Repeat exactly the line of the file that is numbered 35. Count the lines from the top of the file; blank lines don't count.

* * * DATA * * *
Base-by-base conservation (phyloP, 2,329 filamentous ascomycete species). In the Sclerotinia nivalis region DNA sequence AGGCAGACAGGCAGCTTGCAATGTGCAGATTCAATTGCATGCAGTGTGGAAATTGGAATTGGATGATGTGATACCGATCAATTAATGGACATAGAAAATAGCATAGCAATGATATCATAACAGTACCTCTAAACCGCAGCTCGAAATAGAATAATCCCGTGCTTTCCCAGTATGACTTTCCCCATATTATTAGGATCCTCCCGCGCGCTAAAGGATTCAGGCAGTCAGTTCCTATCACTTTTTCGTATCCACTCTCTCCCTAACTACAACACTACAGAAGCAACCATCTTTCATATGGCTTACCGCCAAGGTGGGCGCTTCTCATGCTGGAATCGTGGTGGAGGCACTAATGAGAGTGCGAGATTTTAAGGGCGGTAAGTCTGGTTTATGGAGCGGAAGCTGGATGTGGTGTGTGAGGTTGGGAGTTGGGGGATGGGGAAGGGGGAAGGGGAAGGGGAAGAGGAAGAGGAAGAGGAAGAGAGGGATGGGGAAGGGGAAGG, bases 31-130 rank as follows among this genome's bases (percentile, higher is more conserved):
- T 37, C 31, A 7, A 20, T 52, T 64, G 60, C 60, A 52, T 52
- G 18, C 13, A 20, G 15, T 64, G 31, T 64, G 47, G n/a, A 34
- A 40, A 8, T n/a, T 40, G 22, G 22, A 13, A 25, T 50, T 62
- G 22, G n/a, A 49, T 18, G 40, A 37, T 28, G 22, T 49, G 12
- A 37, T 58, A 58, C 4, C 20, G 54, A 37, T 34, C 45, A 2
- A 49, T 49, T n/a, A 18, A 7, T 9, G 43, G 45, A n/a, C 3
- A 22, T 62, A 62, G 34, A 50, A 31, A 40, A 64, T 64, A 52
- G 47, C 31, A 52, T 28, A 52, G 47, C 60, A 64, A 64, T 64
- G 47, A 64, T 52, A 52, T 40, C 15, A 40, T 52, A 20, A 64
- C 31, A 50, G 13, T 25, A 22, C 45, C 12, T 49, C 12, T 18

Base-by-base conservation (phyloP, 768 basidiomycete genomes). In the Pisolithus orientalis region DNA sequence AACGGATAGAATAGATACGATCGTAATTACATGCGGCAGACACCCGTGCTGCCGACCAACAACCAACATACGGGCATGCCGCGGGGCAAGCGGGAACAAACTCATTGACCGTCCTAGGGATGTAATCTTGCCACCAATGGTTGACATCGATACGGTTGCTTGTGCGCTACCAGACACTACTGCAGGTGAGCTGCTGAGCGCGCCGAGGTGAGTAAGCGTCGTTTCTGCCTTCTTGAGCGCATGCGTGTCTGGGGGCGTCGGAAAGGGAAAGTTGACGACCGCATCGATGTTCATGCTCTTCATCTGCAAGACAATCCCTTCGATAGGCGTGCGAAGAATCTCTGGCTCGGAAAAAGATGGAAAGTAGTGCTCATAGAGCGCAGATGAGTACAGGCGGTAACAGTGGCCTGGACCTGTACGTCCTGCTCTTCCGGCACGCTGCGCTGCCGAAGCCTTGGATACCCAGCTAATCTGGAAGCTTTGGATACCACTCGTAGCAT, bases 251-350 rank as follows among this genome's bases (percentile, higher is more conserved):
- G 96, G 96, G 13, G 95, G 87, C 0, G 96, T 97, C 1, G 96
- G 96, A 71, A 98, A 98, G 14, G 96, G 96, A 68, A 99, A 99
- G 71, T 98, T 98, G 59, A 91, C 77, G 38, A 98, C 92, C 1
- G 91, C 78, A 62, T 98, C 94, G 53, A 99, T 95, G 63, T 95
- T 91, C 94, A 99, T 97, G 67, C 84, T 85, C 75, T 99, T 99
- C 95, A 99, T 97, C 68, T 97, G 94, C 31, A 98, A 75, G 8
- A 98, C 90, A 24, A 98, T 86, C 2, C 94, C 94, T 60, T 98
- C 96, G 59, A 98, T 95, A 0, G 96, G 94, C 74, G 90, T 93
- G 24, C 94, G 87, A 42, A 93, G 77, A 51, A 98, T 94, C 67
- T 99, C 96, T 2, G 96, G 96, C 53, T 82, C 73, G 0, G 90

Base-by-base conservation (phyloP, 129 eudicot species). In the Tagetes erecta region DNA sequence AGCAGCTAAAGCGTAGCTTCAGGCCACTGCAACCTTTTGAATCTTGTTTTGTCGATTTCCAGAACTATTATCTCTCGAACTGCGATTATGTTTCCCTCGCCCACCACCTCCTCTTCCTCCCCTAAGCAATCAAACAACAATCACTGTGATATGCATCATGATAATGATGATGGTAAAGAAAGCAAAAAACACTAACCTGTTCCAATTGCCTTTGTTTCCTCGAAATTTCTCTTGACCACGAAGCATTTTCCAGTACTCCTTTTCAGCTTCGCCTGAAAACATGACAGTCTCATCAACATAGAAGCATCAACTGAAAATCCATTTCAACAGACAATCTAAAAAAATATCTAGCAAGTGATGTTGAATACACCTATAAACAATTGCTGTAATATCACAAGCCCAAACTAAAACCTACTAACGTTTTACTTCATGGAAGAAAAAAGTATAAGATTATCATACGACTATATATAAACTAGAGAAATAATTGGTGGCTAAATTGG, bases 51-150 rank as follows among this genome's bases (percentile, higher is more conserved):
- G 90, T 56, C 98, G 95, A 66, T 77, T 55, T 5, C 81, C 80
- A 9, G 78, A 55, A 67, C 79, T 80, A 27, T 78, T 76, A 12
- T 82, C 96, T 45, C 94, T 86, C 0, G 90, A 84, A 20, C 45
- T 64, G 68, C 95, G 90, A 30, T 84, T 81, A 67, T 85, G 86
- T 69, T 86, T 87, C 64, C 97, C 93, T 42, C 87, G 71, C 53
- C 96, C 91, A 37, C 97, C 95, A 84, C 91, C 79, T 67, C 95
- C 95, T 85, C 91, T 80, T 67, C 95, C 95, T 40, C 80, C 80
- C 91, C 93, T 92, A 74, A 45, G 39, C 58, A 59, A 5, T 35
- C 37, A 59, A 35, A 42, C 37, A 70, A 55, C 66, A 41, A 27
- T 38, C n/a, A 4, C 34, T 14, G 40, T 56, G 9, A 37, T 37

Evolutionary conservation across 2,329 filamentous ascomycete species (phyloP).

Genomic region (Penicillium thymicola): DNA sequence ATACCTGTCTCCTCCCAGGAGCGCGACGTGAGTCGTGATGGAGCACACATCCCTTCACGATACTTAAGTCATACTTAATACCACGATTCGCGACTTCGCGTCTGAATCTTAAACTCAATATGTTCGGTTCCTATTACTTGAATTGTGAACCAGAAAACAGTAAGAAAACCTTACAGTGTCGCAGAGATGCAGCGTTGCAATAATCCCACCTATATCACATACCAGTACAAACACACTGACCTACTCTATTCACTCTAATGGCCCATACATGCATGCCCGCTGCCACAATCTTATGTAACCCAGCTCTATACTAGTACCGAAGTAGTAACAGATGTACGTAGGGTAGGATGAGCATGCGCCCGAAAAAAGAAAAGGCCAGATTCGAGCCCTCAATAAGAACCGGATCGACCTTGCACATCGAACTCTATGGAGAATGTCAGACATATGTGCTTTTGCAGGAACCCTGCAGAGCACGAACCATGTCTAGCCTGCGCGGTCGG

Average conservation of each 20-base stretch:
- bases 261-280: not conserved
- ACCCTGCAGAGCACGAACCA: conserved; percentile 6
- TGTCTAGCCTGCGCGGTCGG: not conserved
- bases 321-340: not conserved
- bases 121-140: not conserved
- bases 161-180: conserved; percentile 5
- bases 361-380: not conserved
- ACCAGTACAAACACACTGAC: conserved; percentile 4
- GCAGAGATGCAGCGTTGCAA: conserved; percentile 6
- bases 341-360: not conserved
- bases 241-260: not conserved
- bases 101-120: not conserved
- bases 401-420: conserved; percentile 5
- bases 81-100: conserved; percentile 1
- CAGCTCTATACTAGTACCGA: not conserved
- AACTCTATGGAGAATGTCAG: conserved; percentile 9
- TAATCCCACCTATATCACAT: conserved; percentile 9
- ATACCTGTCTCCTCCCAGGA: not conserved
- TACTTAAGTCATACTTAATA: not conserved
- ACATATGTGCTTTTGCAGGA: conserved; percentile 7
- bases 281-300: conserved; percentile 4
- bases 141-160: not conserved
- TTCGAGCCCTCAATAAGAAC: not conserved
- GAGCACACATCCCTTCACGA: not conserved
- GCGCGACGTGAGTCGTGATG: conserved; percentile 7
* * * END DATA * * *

Genomic region (Penicillium thymicola): DNA sequence ATACCTGTCTCCTCCCAGGAGCGCGACGTGAGTCGTGATGGAGCACACATCCCTTCACGATACTTAAGTCATACTTAATACCACGATTCGCGACTTCGCGTCTGAATCTTAAACTCAATATGTTCGGTTCCTATTACTTGAATTGTGAACCAGAAAACAGTAAGAAAACCTTACAGTGTCGCAGAGATGCAGCGTTGCAATAATCCCACCTATATCACATACCAGTACAAACACACTGACCTACTCTATTCACTCTAATGGCCCATACATGCATGCCCGCTGCCACAATCTTATGTAACCCAGCTCTATACTAGTACCGAAGTAGTAACAGATGTACGTAGGGTAGGATGAGCATGCGCCCGAAAAAAGAAAAGGCCAGATTCGAGCCCTCAATAAGAACCGGATCGACCTTGCACATCGAACTCTATGGAGAATGTCAGACATATGTGCTTTTGCAGGAACCCTGCAGAGCACGAACCATGTCTAGCCTGCGCGGTCGG